Last night, I was reading a post from one of my hitchhiker friends on my Facebook feed. In that post, he explained that he had traveled 200 miles that day and was flat broke. He used a gift card to buy dinner and coffee, and then cashed out the rest for beer money.
When I see posts from him that sound like that, I get jealous.
Wading in the Shallow End
I’m not ignorant of the fact that being poor and broke is a struggle. Anyone in that situation has very real concerns about how they will eat and where they will sleep. They frequently find themselves in compromising and dangerous situations. To say that I am jealous will – no doubt – trigger some people to accuse me of being privileged, insensitive, or naïve.
Yeah. Maybe I am.
But I also know that having money makes you cautious. Whereas a man with nothing has got nothing to lose. Here I am now, 7 months after my retirement, still living off of the money I made by selling my house. I’ve been dragging my heels in making the tough decisions I need to make to move on to the next chapter of my life. Because I still have something to lose, I’m terrified of taking a wrong step.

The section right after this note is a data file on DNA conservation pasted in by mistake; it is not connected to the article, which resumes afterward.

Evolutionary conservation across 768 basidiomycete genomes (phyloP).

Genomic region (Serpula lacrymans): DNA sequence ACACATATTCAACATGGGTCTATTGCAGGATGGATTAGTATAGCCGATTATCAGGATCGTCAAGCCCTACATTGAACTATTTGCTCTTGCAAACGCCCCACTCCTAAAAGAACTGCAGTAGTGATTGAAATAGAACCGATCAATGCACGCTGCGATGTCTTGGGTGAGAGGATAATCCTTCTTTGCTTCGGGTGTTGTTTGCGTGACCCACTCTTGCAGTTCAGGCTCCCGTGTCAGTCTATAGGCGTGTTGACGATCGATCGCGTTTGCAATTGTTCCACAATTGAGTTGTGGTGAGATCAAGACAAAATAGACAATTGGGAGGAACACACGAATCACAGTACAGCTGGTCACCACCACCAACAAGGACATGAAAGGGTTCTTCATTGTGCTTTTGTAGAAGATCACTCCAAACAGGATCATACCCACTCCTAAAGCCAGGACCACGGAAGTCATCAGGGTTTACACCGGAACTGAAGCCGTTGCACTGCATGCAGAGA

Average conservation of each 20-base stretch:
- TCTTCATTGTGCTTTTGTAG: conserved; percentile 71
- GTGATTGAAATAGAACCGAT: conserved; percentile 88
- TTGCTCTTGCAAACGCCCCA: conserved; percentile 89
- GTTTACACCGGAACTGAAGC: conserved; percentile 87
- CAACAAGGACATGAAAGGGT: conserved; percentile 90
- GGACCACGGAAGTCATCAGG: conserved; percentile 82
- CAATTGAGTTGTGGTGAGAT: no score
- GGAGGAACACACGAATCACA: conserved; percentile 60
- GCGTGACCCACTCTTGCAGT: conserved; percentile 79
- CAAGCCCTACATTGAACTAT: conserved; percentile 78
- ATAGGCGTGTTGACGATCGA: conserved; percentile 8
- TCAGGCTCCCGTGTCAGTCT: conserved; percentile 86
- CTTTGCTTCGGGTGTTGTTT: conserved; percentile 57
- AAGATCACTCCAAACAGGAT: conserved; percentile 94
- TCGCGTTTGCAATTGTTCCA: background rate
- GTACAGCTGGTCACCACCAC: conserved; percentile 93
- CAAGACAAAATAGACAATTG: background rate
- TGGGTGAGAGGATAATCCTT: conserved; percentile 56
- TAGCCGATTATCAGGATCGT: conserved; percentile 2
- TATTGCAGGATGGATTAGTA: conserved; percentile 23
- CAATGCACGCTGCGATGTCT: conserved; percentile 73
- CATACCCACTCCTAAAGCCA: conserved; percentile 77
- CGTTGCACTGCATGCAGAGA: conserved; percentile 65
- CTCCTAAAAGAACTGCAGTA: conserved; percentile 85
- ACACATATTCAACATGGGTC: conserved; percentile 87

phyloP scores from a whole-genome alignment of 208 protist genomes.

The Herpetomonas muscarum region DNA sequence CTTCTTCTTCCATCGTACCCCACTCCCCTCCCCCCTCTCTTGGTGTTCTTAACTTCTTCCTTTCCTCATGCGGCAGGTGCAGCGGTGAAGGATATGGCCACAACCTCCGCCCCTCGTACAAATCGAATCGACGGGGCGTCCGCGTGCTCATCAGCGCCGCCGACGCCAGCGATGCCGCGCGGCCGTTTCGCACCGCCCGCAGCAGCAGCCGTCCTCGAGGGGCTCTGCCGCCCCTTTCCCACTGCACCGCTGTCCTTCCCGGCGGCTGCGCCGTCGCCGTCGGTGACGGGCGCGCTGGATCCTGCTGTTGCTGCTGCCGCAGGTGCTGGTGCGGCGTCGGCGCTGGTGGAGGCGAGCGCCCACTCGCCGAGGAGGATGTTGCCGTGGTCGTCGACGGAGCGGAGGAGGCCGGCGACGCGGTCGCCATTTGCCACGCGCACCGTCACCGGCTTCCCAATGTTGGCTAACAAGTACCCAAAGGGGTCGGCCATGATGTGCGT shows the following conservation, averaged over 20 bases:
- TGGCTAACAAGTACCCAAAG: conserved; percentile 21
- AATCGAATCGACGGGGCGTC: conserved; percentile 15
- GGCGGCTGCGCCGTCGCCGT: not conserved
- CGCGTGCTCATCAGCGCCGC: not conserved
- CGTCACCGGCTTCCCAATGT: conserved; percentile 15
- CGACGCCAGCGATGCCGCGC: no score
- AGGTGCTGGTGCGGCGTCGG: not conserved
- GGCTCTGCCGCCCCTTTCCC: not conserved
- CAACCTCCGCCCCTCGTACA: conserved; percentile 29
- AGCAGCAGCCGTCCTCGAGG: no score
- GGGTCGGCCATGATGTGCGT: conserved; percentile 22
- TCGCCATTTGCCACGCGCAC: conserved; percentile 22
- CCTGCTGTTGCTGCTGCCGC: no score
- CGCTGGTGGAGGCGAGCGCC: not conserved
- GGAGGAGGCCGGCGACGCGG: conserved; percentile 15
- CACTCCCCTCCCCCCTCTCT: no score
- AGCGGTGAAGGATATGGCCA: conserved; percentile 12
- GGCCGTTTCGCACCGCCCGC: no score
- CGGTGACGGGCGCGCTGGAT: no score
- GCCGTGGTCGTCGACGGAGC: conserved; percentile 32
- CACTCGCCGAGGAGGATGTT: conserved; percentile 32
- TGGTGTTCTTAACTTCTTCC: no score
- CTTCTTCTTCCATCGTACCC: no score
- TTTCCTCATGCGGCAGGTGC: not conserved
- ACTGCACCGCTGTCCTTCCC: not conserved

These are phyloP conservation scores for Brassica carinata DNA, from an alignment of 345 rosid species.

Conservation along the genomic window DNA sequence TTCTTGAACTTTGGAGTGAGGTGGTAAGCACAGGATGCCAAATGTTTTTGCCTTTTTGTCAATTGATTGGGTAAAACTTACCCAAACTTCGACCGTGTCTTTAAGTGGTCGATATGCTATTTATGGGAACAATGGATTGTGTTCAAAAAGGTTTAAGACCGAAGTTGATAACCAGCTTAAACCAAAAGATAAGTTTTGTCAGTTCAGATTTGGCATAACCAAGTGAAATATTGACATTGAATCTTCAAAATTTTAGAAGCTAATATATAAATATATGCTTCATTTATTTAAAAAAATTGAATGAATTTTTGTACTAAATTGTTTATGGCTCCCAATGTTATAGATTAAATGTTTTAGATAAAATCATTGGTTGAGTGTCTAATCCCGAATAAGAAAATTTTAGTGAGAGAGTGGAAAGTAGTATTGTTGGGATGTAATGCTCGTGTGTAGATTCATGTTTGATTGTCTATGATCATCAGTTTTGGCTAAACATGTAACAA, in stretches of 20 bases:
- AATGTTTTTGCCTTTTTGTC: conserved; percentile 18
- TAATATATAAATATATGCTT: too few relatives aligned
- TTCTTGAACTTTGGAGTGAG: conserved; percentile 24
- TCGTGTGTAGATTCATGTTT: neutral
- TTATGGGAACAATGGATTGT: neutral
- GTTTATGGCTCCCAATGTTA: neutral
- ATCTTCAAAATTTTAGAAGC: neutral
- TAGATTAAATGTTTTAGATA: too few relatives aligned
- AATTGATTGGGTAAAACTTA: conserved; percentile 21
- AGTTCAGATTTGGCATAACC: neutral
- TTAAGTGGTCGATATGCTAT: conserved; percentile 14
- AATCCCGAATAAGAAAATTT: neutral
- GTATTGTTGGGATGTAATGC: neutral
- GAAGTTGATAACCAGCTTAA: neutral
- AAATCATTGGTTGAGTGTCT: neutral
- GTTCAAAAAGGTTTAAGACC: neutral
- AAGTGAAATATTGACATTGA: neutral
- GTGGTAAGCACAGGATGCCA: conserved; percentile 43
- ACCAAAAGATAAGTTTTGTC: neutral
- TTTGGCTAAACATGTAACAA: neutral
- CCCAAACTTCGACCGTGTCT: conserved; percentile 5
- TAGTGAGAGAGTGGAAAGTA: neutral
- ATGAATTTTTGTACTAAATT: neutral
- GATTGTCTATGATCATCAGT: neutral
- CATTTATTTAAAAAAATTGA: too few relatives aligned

Some of my friends think I’ve jumped off the deep end. Quitting my job to travel the world? They think my decisions are radical, irresponsible, and reckless. Compared to the play-it-safe lives they’re living, I suppose they are. But for all of the adventure I’ve had in the past few years, I know that I am still just an amateur voyeur. There is a higher level of adventure out there that I haven’t experienced, yet. I haven’t yet graduated to that stage. I’m still wading in the shallow end of the kiddie pool.